It has always been true that for an agency to do good work and make a fair profit at doing it, the client has to be a “good” client. The client has to be enlightened, has to appreciate good advertising, and has to feel that you should make a fair profit on the work you do.
Listed below are some of the most important qualities shared by good clients, which you can use to judge both your present and future clients. You should strive to apply these criteria to every potential client: if they don’t fit the criteria, better think twice about taking the account.
Without exception, and based on my experience throughout my long advertising career, if the client and the agency do not share some common values at the beginning of the relationship, the relationship will not last. Don’t waste your time on clients that don’t fit your criteria. Spend your time looking for clients that do.
Here are the criteria to look for:
1. The client must believe in advertising, have a sense for what is “good,” and want the best they can get.
2. Advertising must be important to the client’s business success.
3. The client must be willing to share essential marketing information.
4. The client must be willing to set numbered, dated and attainable marketing objectives, and to measure results.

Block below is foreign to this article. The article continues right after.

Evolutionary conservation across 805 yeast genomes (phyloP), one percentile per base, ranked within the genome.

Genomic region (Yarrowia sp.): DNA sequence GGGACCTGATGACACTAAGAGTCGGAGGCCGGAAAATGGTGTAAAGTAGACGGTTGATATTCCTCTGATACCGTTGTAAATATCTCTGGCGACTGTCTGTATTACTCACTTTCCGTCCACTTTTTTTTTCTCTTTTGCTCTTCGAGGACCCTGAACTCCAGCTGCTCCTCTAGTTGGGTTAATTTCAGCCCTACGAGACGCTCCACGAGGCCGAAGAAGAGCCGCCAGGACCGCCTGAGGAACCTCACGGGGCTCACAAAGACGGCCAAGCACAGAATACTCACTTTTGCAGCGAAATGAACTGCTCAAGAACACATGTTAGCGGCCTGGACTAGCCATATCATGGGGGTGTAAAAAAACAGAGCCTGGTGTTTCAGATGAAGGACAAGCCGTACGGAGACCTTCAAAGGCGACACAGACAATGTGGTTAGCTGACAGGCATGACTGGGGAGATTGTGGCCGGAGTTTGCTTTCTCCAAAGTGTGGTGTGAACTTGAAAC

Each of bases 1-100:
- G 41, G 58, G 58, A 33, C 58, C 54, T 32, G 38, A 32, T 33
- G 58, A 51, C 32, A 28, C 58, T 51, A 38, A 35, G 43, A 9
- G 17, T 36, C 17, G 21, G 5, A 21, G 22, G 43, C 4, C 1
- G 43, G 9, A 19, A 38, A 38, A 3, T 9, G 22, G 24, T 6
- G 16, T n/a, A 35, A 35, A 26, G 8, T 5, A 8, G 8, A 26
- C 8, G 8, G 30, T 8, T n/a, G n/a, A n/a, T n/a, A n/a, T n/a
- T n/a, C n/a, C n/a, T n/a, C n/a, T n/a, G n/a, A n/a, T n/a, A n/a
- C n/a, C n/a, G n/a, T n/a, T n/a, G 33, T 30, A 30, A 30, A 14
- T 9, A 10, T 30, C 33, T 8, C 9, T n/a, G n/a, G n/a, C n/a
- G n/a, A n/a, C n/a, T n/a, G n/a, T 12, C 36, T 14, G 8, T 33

5. The client must have the potential to grow.
6. The client’s product should be a good one.
7. The client’s principles, policies and personnel must be compatible with the agency’s.
8. There must be a minimum of people at the client with approval authority—preferably one!
9. The client must want the agency to be fairly paid for the work performed, and paid on a timely basis.
10. The client must deliver to the agency a reasonable amount of gross income so that the agency in turn can devote the time needed to service the account.
One more: You need to like each other. If there is no chemistry between the agency and the client, the relationship is ultimately doomed.
Gauge Their Worth
Try these criteria the next time a client comes running in offering your agency the moon (if you’ll only show what you could do for them if they were to give you their account). Maybe it’s worth doing all that speculative work to get the account… maybe it’s not. The “perfect client” criteria gauge helps you to make that decision.
Constantly prune your client list. Make sure each of your clients meets the client criteria formula. If you do, you’ll be much better off.
Listen here, agency presidents. This is your job. It’s what you’re being paid for. If you pick the right people to work for you, and pick the right clients, you’ve got it made. Award-winning advertising is a cinch. Profits are almost assured. If you don’t do those two jobs correctly, I assure you you’ll never be very far out of the deep muck.
See also our client/prospect evaluation form in Resources.